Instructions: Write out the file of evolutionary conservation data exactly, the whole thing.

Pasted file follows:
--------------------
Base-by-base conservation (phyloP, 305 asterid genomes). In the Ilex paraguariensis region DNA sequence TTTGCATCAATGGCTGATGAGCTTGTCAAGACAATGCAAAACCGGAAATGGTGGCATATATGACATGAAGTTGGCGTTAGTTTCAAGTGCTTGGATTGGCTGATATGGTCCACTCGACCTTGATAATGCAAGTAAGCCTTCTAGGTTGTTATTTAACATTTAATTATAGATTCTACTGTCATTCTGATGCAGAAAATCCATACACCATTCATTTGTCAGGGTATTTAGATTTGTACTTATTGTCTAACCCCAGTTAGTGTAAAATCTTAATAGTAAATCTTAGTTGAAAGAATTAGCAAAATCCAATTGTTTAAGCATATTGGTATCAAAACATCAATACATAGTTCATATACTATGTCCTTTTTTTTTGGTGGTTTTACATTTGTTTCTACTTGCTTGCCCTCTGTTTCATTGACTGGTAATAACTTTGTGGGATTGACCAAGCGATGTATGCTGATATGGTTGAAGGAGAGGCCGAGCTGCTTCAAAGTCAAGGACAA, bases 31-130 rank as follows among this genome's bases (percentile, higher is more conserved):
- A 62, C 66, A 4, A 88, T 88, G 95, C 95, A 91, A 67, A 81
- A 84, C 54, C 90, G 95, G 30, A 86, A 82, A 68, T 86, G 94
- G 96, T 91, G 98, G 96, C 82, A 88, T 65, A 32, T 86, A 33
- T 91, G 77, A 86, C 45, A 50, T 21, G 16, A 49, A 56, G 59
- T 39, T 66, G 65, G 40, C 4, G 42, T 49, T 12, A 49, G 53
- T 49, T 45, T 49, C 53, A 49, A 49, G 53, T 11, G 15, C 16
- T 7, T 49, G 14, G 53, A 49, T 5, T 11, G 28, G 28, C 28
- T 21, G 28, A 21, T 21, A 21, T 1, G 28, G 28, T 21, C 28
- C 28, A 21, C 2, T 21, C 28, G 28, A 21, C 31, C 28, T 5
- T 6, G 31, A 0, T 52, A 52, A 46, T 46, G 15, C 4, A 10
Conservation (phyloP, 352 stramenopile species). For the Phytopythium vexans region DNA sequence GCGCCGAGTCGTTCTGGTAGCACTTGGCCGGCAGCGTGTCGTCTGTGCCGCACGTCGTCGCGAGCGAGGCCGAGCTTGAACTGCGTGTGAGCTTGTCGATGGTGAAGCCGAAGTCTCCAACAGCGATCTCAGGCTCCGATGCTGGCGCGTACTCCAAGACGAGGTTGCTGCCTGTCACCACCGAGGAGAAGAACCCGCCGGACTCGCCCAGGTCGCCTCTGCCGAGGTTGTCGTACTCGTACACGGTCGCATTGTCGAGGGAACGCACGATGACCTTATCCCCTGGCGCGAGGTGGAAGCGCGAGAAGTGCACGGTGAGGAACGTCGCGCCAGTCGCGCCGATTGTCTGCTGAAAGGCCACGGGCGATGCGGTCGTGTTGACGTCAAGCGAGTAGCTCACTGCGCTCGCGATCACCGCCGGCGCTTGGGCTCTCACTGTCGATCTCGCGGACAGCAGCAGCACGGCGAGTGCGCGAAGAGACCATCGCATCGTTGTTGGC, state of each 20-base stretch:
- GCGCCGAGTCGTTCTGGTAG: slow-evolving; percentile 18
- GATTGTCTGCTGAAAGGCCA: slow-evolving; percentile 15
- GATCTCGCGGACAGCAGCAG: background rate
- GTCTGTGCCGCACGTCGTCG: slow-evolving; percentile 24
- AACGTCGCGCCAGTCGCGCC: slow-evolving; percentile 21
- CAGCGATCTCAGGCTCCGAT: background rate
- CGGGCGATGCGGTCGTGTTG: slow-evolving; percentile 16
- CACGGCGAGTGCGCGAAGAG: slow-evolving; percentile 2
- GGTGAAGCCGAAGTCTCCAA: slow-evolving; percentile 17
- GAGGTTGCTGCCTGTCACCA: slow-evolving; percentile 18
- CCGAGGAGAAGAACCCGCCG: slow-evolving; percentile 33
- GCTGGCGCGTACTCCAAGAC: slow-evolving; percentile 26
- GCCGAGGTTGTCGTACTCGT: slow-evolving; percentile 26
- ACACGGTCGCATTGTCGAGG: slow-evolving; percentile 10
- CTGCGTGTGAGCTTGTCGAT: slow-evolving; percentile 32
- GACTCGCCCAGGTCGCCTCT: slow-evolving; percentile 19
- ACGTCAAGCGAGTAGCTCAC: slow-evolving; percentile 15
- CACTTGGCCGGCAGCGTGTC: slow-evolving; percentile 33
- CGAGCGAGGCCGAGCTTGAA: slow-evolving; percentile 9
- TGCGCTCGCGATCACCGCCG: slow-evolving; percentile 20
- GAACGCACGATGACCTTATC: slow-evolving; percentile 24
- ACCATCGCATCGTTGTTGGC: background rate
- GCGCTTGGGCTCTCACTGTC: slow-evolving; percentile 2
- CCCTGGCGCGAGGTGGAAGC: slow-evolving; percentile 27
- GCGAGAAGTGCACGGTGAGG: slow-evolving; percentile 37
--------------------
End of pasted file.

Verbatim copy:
Base-by-base conservation (phyloP, 305 asterid genomes). In the Ilex paraguariensis region DNA sequence TTTGCATCAATGGCTGATGAGCTTGTCAAGACAATGCAAAACCGGAAATGGTGGCATATATGACATGAAGTTGGCGTTAGTTTCAAGTGCTTGGATTGGCTGATATGGTCCACTCGACCTTGATAATGCAAGTAAGCCTTCTAGGTTGTTATTTAACATTTAATTATAGATTCTACTGTCATTCTGATGCAGAAAATCCATACACCATTCATTTGTCAGGGTATTTAGATTTGTACTTATTGTCTAACCCCAGTTAGTGTAAAATCTTAATAGTAAATCTTAGTTGAAAGAATTAGCAAAATCCAATTGTTTAAGCATATTGGTATCAAAACATCAATACATAGTTCATATACTATGTCCTTTTTTTTTGGTGGTTTTACATTTGTTTCTACTTGCTTGCCCTCTGTTTCATTGACTGGTAATAACTTTGTGGGATTGACCAAGCGATGTATGCTGATATGGTTGAAGGAGAGGCCGAGCTGCTTCAAAGTCAAGGACAA, bases 31-130 rank as follows among this genome's bases (percentile, higher is more conserved):
- A 62, C 66, A 4, A 88, T 88, G 95, C 95, A 91, A 67, A 81
- A 84, C 54, C 90, G 95, G 30, A 86, A 82, A 68, T 86, G 94
- G 96, T 91, G 98, G 96, C 82, A 88, T 65, A 32, T 86, A 33
- T 91, G 77, A 86, C 45, A 50, T 21, G 16, A 49, A 56, G 59
- T 39, T 66, G 65, G 40, C 4, G 42, T 49, T 12, A 49, G 53
- T 49, T 45, T 49, C 53, A 49, A 49, G 53, T 11, G 15, C 16
- T 7, T 49, G 14, G 53, A 49, T 5, T 11, G 28, G 28, C 28
- T 21, G 28, A 21, T 21, A 21, T 1, G 28, G 28, T 21, C 28
- C 28, A 21, C 2, T 21, C 28, G 28, A 21, C 31, C 28, T 5
- T 6, G 31, A 0, T 52, A 52, A 46, T 46, G 15, C 4, A 10
Conservation (phyloP, 352 stramenopile species). For the Phytopythium vexans region DNA sequence GCGCCGAGTCGTTCTGGTAGCACTTGGCCGGCAGCGTGTCGTCTGTGCCGCACGTCGTCGCGAGCGAGGCCGAGCTTGAACTGCGTGTGAGCTTGTCGATGGTGAAGCCGAAGTCTCCAACAGCGATCTCAGGCTCCGATGCTGGCGCGTACTCCAAGACGAGGTTGCTGCCTGTCACCACCGAGGAGAAGAACCCGCCGGACTCGCCCAGGTCGCCTCTGCCGAGGTTGTCGTACTCGTACACGGTCGCATTGTCGAGGGAACGCACGATGACCTTATCCCCTGGCGCGAGGTGGAAGCGCGAGAAGTGCACGGTGAGGAACGTCGCGCCAGTCGCGCCGATTGTCTGCTGAAAGGCCACGGGCGATGCGGTCGTGTTGACGTCAAGCGAGTAGCTCACTGCGCTCGCGATCACCGCCGGCGCTTGGGCTCTCACTGTCGATCTCGCGGACAGCAGCAGCACGGCGAGTGCGCGAAGAGACCATCGCATCGTTGTTGGC, state of each 20-base stretch:
- GCGCCGAGTCGTTCTGGTAG: slow-evolving; percentile 18
- GATTGTCTGCTGAAAGGCCA: slow-evolving; percentile 15
- GATCTCGCGGACAGCAGCAG: background rate
- GTCTGTGCCGCACGTCGTCG: slow-evolving; percentile 24
- AACGTCGCGCCAGTCGCGCC: slow-evolving; percentile 21
- CAGCGATCTCAGGCTCCGAT: background rate
- CGGGCGATGCGGTCGTGTTG: slow-evolving; percentile 16
- CACGGCGAGTGCGCGAAGAG: slow-evolving; percentile 2
- GGTGAAGCCGAAGTCTCCAA: slow-evolving; percentile 17
- GAGGTTGCTGCCTGTCACCA: slow-evolving; percentile 18
- CCGAGGAGAAGAACCCGCCG: slow-evolving; percentile 33
- GCTGGCGCGTACTCCAAGAC: slow-evolving; percentile 26
- GCCGAGGTTGTCGTACTCGT: slow-evolving; percentile 26
- ACACGGTCGCATTGTCGAGG: slow-evolving; percentile 10
- CTGCGTGTGAGCTTGTCGAT: slow-evolving; percentile 32
- GACTCGCCCAGGTCGCCTCT: slow-evolving; percentile 19
- ACGTCAAGCGAGTAGCTCAC: slow-evolving; percentile 15
- CACTTGGCCGGCAGCGTGTC: slow-evolving; percentile 33
- CGAGCGAGGCCGAGCTTGAA: slow-evolving; percentile 9
- TGCGCTCGCGATCACCGCCG: slow-evolving; percentile 20
- GAACGCACGATGACCTTATC: slow-evolving; percentile 24
- ACCATCGCATCGTTGTTGGC: background rate
- GCGCTTGGGCTCTCACTGTC: slow-evolving; percentile 2
- CCCTGGCGCGAGGTGGAAGC: slow-evolving; percentile 27
- GCGAGAAGTGCACGGTGAGG: slow-evolving; percentile 37